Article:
How to cope before, during and after Matric exam results
Whilst most matriculates are celebrating the end of more than a decade of studying, others are nervous, anxious or afraid whilst waiting in anticipation for their final Matric Results to be released on January 7.
South African Depression and Anxiety Group ( SADAG) are going to be there for all matriculants before, during and after the exam results to equip them with the right information to navigate their stress during this difficult time.
So many Matriculants struggle to cope with the idea of disappointment from family members, loved one’s and friends when the final results are released. There are many worried about low results, a missed distinctions or not getting enough points to study further. All newspaper are gearing up to publish all the matric results nationwide and all eyes are on the matrics which makes the process very overwhelming and creates a lot of anticipation waiting for the dreaded unknown results.
After receiving results, there are various situation that can play out, a result is very low, some subjects weren’t passed, missed distinctions, results aren’t printed in the newspaper or some are grappling with the disappointment of parents, teachers, friends, loved one’s and scared of what the futures hold.
There’s many ways to cope after receiving the results, parents need to be there for their children before and after exam results. Offer support and make an effort to show them that it is not the end and that there is so much that can be done after a bad result, missed distinction or points too low for University entrance. As a parent, one needs to validate their child on the importance of trying again, or striving to do better. We can only learn from our downfalls.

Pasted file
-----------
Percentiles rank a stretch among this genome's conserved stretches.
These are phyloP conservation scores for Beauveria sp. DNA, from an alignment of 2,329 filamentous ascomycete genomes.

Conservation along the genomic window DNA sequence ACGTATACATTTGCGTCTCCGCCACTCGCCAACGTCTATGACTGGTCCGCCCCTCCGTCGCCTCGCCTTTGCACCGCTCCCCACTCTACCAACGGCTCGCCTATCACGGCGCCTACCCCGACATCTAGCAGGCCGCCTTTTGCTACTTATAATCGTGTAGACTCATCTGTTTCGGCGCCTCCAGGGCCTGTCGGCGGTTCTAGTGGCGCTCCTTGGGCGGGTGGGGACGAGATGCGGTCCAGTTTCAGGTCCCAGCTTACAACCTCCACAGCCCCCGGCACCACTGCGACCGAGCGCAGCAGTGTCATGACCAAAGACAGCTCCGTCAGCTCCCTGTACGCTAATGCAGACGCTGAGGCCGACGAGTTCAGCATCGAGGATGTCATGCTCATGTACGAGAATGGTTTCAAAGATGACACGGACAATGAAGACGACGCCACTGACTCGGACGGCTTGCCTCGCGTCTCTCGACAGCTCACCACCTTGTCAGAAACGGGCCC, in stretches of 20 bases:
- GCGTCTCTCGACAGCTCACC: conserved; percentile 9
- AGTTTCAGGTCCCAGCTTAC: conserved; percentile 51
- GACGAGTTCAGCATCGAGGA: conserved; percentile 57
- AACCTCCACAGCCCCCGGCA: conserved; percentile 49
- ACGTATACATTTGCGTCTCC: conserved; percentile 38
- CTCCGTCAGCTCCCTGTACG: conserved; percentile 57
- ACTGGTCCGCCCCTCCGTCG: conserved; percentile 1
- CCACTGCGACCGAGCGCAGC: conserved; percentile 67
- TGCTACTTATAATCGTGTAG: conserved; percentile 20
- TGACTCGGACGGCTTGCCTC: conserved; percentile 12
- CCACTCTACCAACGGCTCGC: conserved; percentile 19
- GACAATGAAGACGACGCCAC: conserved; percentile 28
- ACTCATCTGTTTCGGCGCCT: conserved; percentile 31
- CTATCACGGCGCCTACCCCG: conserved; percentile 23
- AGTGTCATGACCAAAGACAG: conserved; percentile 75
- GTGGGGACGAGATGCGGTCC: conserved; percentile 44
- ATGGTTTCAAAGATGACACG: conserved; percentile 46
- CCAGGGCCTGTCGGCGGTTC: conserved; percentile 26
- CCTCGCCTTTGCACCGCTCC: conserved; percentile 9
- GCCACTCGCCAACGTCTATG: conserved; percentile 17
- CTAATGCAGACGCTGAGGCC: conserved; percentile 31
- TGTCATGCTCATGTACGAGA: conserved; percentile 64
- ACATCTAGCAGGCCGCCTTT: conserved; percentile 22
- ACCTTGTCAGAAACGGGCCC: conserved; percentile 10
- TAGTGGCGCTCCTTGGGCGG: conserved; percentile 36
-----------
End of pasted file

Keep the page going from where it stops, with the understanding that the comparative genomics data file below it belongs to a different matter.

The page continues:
Upset about results:
▪ First check official printout of results not just what appears in the newspaper.
▪ Speak to the headmaster at the school about their options, especially if they have only failed by a small margin or only failed one subject.
▪ Can ask for a remark on an exam.
▪ Can ask about the possibility of a supplementary exam.
▪ If they have to redo the year, they could consider going to a different school.
▪ They could also do the subjects they need to through correspondence learning institutions, like Damelin or Abbotts.
▪ If they don’t have exemption or the necessary subjects for what they want to study, they can do bridging courses through colleges, etc.
▪ Can approach their school with questions; can also speak to the department of education or consider career counselling at colleges and universities.
It’s normal for someone to feel disappointed, angry, sad or numb after receiving an unexpected result. When these normal feelings last longer than two to four weeks and physical symptoms start to show such as loss of appetite, trouble sleeping, loss of interest in things they used to enjoy. This then becomes a concern.
Symptoms of Depression include:
• Persistent sad, or “empty” mood
• Loss of interest or pleasure in hobbies and activities that were once enjoyed, including sex
• Feelings of hopelessness and pessimism
• Feelings of guilt, worthlessness, helplessness and self-reproach
• Insomnia or hypersomnia, early morning awakening, or oversleeping
• Appetite and/or weight loss or overeating and weight gain
• Decreased energy, fatigue and feeling run down
• Increased use of alcohol and drugs, may be associated but not a criteria for diagnosis
• Thoughts of death or suicide; suicide attempts
• Restlessness, irritability, hostility
• Difficulty concentrating, remembering, making decisions
• Persistent physical symptoms that do not respond to treatment, such as headaches, digestive disorders, and chronic pain
• Deterioration of social relationships
If you or a loved one are having suicidal thoughts you can speak to your parents, an aunt/uncle, a teacher, a friend - anyone you trust. If you are not sure who to turn to, or feel you don't want to confide in anyone you know, you can call SADAG on 0800 567 567 or 0800 456 789.